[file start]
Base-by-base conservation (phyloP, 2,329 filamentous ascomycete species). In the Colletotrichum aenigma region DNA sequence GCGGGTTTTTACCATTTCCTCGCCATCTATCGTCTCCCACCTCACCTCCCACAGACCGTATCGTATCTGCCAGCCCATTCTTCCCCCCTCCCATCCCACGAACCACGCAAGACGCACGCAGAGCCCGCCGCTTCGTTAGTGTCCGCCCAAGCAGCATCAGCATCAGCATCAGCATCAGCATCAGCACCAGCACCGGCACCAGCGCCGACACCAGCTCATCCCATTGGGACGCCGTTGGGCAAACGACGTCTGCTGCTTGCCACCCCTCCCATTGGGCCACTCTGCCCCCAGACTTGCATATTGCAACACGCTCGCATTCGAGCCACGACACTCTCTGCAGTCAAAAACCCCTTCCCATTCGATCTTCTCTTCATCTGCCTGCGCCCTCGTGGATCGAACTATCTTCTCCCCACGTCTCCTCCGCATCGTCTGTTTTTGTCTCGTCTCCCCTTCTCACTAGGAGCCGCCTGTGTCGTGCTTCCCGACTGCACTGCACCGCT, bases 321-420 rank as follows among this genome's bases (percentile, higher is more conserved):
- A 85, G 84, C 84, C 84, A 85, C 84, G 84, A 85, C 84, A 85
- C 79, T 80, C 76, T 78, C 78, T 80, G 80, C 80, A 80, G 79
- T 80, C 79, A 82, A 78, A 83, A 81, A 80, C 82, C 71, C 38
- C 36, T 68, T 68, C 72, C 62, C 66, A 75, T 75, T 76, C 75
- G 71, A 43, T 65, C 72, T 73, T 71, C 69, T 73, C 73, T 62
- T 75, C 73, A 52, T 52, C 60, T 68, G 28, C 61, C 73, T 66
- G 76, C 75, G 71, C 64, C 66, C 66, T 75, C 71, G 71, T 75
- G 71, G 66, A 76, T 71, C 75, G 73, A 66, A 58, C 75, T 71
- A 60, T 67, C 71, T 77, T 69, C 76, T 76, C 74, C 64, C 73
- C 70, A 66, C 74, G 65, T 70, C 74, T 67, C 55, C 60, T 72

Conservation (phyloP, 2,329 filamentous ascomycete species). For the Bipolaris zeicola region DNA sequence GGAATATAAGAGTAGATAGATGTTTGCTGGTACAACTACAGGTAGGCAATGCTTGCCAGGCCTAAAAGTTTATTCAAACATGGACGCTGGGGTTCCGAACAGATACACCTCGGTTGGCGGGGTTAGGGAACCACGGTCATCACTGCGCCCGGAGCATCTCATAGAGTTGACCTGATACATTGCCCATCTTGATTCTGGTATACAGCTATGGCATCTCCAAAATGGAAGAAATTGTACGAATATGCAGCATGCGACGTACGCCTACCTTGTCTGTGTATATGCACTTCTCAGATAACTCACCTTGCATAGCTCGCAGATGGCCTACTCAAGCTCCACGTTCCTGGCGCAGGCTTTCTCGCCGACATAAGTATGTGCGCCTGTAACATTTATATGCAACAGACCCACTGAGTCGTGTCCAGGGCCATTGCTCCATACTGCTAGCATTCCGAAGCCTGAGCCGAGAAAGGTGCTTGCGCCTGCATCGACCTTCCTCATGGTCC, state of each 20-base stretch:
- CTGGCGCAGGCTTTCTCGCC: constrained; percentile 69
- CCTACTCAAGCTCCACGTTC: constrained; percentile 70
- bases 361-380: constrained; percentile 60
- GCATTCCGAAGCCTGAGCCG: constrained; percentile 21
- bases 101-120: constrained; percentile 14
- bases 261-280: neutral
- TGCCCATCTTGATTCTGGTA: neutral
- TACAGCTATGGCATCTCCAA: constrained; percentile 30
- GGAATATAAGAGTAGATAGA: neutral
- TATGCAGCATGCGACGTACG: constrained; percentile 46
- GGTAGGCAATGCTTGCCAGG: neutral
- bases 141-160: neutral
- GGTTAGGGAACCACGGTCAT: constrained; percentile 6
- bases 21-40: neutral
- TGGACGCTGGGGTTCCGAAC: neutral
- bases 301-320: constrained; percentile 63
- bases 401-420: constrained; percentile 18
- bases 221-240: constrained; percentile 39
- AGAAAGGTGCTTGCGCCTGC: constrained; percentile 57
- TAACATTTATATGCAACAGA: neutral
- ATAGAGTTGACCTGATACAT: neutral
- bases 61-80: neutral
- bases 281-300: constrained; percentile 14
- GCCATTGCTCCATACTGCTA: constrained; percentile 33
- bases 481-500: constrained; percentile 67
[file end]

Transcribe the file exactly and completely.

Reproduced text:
Base-by-base conservation (phyloP, 2,329 filamentous ascomycete species). In the Colletotrichum aenigma region DNA sequence GCGGGTTTTTACCATTTCCTCGCCATCTATCGTCTCCCACCTCACCTCCCACAGACCGTATCGTATCTGCCAGCCCATTCTTCCCCCCTCCCATCCCACGAACCACGCAAGACGCACGCAGAGCCCGCCGCTTCGTTAGTGTCCGCCCAAGCAGCATCAGCATCAGCATCAGCATCAGCATCAGCACCAGCACCGGCACCAGCGCCGACACCAGCTCATCCCATTGGGACGCCGTTGGGCAAACGACGTCTGCTGCTTGCCACCCCTCCCATTGGGCCACTCTGCCCCCAGACTTGCATATTGCAACACGCTCGCATTCGAGCCACGACACTCTCTGCAGTCAAAAACCCCTTCCCATTCGATCTTCTCTTCATCTGCCTGCGCCCTCGTGGATCGAACTATCTTCTCCCCACGTCTCCTCCGCATCGTCTGTTTTTGTCTCGTCTCCCCTTCTCACTAGGAGCCGCCTGTGTCGTGCTTCCCGACTGCACTGCACCGCT, bases 321-420 rank as follows among this genome's bases (percentile, higher is more conserved):
- A 85, G 84, C 84, C 84, A 85, C 84, G 84, A 85, C 84, A 85
- C 79, T 80, C 76, T 78, C 78, T 80, G 80, C 80, A 80, G 79
- T 80, C 79, A 82, A 78, A 83, A 81, A 80, C 82, C 71, C 38
- C 36, T 68, T 68, C 72, C 62, C 66, A 75, T 75, T 76, C 75
- G 71, A 43, T 65, C 72, T 73, T 71, C 69, T 73, C 73, T 62
- T 75, C 73, A 52, T 52, C 60, T 68, G 28, C 61, C 73, T 66
- G 76, C 75, G 71, C 64, C 66, C 66, T 75, C 71, G 71, T 75
- G 71, G 66, A 76, T 71, C 75, G 73, A 66, A 58, C 75, T 71
- A 60, T 67, C 71, T 77, T 69, C 76, T 76, C 74, C 64, C 73
- C 70, A 66, C 74, G 65, T 70, C 74, T 67, C 55, C 60, T 72

Conservation (phyloP, 2,329 filamentous ascomycete species). For the Bipolaris zeicola region DNA sequence GGAATATAAGAGTAGATAGATGTTTGCTGGTACAACTACAGGTAGGCAATGCTTGCCAGGCCTAAAAGTTTATTCAAACATGGACGCTGGGGTTCCGAACAGATACACCTCGGTTGGCGGGGTTAGGGAACCACGGTCATCACTGCGCCCGGAGCATCTCATAGAGTTGACCTGATACATTGCCCATCTTGATTCTGGTATACAGCTATGGCATCTCCAAAATGGAAGAAATTGTACGAATATGCAGCATGCGACGTACGCCTACCTTGTCTGTGTATATGCACTTCTCAGATAACTCACCTTGCATAGCTCGCAGATGGCCTACTCAAGCTCCACGTTCCTGGCGCAGGCTTTCTCGCCGACATAAGTATGTGCGCCTGTAACATTTATATGCAACAGACCCACTGAGTCGTGTCCAGGGCCATTGCTCCATACTGCTAGCATTCCGAAGCCTGAGCCGAGAAAGGTGCTTGCGCCTGCATCGACCTTCCTCATGGTCC, state of each 20-base stretch:
- CTGGCGCAGGCTTTCTCGCC: constrained; percentile 69
- CCTACTCAAGCTCCACGTTC: constrained; percentile 70
- bases 361-380: constrained; percentile 60
- GCATTCCGAAGCCTGAGCCG: constrained; percentile 21
- bases 101-120: constrained; percentile 14
- bases 261-280: neutral
- TGCCCATCTTGATTCTGGTA: neutral
- TACAGCTATGGCATCTCCAA: constrained; percentile 30
- GGAATATAAGAGTAGATAGA: neutral
- TATGCAGCATGCGACGTACG: constrained; percentile 46
- GGTAGGCAATGCTTGCCAGG: neutral
- bases 141-160: neutral
- GGTTAGGGAACCACGGTCAT: constrained; percentile 6
- bases 21-40: neutral
- TGGACGCTGGGGTTCCGAAC: neutral
- bases 301-320: constrained; percentile 63
- bases 401-420: constrained; percentile 18
- bases 221-240: constrained; percentile 39
- AGAAAGGTGCTTGCGCCTGC: constrained; percentile 57
- TAACATTTATATGCAACAGA: neutral
- ATAGAGTTGACCTGATACAT: neutral
- bases 61-80: neutral
- bases 281-300: constrained; percentile 14
- GCCATTGCTCCATACTGCTA: constrained; percentile 33
- bases 481-500: constrained; percentile 67